OCR Interpretation

The day book. (Chicago, Ill.) 1911-1917, October 04, 1913, NOON EDITION, Image 10

Image and text provided by University of Illinois at Urbana-Champaign Library, Urbana, IL

Persistent link: http://chroniclingamerica.loc.gov/lccn/sn83045487/1913-10-04/ed-1/seq-10/

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tific. '"Maybe, but it wasn't quite so
rough-and-ready as some fans think.
In the series this year will be
Baker, Collins,- Oldring, Mclnnes,
Murphy, Herzog, Burns, McCormick,
Merkle, Meyersall great batters,
but how about Brouthers, Thompson,
Roger Connor, Richardson, Kelley,
Ewing, Comiskey, Anson, Ryan,
Dalrymple, O'Neill, Stovey, Welch
and Browning?
You read about the speed of Col
lins, Snodgrass, Merkle, Mclnnes and
Herzog. Could they outsprint Lath
am, Pfeffer, Stovey, Hamilton and,
may I add, Billy Sunday?
(Editor's Note Sunday, the fast
est man who ever played in the Na
tional League. He was timed 100
yards in 101-5 seconds, and his race
with Latham was a hollow victory.
Sunday was once timed 300 yards in
31 seconds, flat.)
I have read much of the scoring
from second on an infield out by
speed-merchants like Ty Cobb and
Joe Jackson and of the hit-and-run
play as proving baseball is faster to
day. WE DID these things, too, but we
"had no names for them. I scored
twice from second on infield outs in
one series. The first time King Kel
ley signaled that he'd hit. the next
ball and I started with the pitcher's
motion, sliding around the catcher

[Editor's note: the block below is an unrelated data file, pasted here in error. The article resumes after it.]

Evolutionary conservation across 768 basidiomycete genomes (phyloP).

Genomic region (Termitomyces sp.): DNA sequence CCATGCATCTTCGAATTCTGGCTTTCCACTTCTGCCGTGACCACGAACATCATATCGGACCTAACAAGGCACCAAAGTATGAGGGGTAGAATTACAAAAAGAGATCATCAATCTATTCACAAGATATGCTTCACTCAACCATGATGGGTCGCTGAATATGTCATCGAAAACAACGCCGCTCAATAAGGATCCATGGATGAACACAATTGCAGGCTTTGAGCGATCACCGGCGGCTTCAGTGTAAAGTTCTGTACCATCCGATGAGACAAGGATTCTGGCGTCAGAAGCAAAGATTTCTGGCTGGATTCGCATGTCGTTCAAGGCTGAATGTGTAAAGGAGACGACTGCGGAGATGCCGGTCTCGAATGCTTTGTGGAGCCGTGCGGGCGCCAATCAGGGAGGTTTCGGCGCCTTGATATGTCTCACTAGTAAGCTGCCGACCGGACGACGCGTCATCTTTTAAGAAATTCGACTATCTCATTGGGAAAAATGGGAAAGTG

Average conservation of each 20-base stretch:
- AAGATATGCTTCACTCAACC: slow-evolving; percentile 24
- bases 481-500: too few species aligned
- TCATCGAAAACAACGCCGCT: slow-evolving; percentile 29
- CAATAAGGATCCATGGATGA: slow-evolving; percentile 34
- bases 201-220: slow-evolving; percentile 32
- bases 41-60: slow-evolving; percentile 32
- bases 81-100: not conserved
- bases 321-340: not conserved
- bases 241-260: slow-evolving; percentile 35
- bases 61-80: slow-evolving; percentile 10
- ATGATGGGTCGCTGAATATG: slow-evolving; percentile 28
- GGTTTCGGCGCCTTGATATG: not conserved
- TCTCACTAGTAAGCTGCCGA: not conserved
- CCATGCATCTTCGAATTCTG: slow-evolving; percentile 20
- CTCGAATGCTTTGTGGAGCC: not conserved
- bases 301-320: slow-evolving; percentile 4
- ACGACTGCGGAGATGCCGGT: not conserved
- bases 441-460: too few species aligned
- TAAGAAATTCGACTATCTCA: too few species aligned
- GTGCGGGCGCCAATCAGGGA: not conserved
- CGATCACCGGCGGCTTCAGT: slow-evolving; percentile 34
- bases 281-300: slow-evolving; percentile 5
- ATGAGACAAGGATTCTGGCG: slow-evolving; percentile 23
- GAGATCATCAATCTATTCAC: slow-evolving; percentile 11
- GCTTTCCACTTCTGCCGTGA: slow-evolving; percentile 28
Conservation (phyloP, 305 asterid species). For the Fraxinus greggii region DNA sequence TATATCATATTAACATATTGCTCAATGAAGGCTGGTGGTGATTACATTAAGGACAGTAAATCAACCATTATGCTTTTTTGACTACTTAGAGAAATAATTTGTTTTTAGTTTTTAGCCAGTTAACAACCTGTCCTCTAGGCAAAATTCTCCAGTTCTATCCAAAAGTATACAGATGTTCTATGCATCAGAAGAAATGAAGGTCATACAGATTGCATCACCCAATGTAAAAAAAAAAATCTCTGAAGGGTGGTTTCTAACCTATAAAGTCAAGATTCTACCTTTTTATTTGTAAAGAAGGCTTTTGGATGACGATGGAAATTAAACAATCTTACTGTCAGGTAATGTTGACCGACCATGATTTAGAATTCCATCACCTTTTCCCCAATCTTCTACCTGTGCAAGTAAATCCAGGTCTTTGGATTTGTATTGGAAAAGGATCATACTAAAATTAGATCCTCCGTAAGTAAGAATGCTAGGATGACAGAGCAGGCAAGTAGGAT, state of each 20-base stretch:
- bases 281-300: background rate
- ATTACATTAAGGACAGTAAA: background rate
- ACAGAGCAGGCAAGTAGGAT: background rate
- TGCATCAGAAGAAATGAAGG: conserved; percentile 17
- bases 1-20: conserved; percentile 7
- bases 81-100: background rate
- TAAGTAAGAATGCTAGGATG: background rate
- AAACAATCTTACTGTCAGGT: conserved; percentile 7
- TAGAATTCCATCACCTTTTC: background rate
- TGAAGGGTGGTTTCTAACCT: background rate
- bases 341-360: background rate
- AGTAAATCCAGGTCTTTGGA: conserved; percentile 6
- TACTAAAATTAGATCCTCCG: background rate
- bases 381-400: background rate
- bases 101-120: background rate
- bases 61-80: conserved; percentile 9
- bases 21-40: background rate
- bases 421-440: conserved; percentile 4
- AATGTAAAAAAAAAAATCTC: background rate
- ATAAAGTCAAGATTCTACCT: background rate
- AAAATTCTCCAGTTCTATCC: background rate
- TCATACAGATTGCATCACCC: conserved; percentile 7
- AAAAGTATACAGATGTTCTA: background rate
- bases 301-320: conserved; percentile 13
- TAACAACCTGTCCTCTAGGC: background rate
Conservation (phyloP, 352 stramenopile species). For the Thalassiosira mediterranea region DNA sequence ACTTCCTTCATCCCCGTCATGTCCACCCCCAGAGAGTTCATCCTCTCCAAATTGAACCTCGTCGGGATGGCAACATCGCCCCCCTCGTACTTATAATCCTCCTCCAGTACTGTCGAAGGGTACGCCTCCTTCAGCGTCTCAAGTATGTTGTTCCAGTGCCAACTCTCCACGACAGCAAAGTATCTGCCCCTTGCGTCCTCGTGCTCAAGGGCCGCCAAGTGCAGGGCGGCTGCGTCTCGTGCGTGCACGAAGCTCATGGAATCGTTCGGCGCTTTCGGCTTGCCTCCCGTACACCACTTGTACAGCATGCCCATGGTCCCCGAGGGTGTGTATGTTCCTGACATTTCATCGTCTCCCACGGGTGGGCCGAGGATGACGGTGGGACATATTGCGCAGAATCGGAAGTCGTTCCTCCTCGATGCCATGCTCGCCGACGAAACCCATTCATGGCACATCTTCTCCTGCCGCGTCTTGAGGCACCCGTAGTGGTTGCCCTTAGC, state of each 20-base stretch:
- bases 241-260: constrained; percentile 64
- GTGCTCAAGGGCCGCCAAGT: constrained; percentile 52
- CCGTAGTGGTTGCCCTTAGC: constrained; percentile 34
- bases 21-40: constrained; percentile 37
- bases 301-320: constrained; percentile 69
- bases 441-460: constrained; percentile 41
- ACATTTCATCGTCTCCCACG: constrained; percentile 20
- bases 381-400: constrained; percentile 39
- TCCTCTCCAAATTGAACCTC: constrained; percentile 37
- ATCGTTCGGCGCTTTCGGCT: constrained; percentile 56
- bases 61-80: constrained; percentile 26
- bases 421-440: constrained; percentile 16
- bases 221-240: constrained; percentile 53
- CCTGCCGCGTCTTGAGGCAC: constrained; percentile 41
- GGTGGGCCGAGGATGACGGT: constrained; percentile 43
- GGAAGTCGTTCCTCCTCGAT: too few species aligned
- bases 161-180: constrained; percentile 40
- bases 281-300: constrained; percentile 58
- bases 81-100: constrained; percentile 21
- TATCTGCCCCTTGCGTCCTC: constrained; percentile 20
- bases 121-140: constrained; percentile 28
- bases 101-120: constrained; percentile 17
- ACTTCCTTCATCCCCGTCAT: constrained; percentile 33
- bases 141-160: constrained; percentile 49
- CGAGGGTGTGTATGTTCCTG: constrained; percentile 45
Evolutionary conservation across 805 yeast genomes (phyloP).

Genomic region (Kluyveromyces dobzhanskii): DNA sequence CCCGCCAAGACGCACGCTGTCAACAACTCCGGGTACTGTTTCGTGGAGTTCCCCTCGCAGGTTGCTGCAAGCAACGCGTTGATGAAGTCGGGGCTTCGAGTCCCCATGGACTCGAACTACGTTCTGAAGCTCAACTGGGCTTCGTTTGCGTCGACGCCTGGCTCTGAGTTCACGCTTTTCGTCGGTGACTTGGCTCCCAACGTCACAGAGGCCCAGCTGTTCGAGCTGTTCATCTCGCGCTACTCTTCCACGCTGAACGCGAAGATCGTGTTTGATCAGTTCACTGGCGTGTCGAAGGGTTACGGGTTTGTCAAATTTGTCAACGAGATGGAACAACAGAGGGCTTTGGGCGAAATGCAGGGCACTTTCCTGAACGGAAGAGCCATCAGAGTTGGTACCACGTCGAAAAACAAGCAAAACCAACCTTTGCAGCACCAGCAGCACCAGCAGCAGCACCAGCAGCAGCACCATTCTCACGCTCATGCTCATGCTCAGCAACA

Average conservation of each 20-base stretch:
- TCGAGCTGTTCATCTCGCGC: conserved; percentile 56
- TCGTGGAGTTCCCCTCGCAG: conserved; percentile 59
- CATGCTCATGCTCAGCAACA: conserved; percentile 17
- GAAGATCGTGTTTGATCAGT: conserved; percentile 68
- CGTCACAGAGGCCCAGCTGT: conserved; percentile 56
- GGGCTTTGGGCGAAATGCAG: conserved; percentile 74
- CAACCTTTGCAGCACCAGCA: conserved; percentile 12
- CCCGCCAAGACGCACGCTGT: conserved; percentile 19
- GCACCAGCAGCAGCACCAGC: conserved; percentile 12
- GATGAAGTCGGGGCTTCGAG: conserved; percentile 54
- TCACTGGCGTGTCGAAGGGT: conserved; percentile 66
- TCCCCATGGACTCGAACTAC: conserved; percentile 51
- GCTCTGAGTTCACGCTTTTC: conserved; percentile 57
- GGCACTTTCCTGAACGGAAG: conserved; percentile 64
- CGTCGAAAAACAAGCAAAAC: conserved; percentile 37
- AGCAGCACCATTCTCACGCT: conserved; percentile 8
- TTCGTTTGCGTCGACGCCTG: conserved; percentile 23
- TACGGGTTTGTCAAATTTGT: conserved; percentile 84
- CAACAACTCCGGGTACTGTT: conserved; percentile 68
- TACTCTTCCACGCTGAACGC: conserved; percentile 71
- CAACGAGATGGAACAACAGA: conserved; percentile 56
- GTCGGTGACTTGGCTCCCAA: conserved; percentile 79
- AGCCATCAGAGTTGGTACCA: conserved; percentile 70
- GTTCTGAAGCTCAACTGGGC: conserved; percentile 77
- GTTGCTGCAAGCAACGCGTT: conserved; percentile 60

as the ball was relayed from first,
where "Kel" had been retired.
Great speed and perfect timing are
necessary to score from second, but
only the cleanest fielding can prevent
a good sprinter turning the trick.
Jake Daubert, Chase and Konetchy
are the best first basemen today, but
I never saw the man "who had a thing
on Captain Anson! I have seen him
take throws frpm Ed Williamson,
bare-handed and, man, how Wil
liamson could hop that ball across
from the short field! As for fielding,
how much better are these chaps
than Charlie Comiskey?
What pitcher today is"better than
John Clarkson, the only man who "
ever threw an overhand raise ball;
thatl McCormick, than Jim Keefe,
with his' marvelous change of pace;
than Mickey Welch, than Radbburne,
or Amos Rusie, the greatest of them
all? When Amos was right .his fast
ball looked like a streak of dust.
Compare Chief Meyers, Lapp, Wil
son and Schang to the greatest back
stop that ever hyed "Silver" Flint
or to "Buck" Ewing or Charlie Ben
Eddie Collins is a great second
baseman, but when I think,of Fred
Pfeffer, who forced the rulemakers
to write Section $ of Rule 51, which
declares the batter out if he bat an
infield fly, with" first and second oc
cupied, because of his deadly trap
ping, I enjoy a chuckle. ,.
There have been Baker, Bradley,
Collins, Herzog all great third base
men but not one of them compared
with Billy Nash or Denny.
- Ed Williamson, despite his weight
was the fastest shortstop I ever saw.
His fielding and ability to throw with
terrific speed from any position was
sirrmlv marvelous and he played
with bare hands, REMEMBER!
And are Barry and Fletcher better
than Jack Glasscock or Herman
The great batters Cobb, Jackson,
Wagner, Daubert, Lajoie, McDonald,
Speaker whs t have they on Ed Del
phi tit v Sam . aomDson. Ed William
son, TipvO'Neill, Mike Tiernan, Cap
tain Ansoft, Browning, urtfmg, isrou
thers, Richardson or, the greatest of
them all, Mike Kelley, whose ability
to foul off the ball forced the four
strike rule?
I have seen Kelley foul off a dozen
balls at one turn at bat and drive" Fer
guson of the Phillies from the box,
savine thines you can't print and
wouldn't want to!
Recently, against Walter Johnson,
thp. Athletics laid down bunt affp-
bunt seven, I believe. Johnson got
the first Six, but on the seventh, ho
went up in the air and the Athletics '

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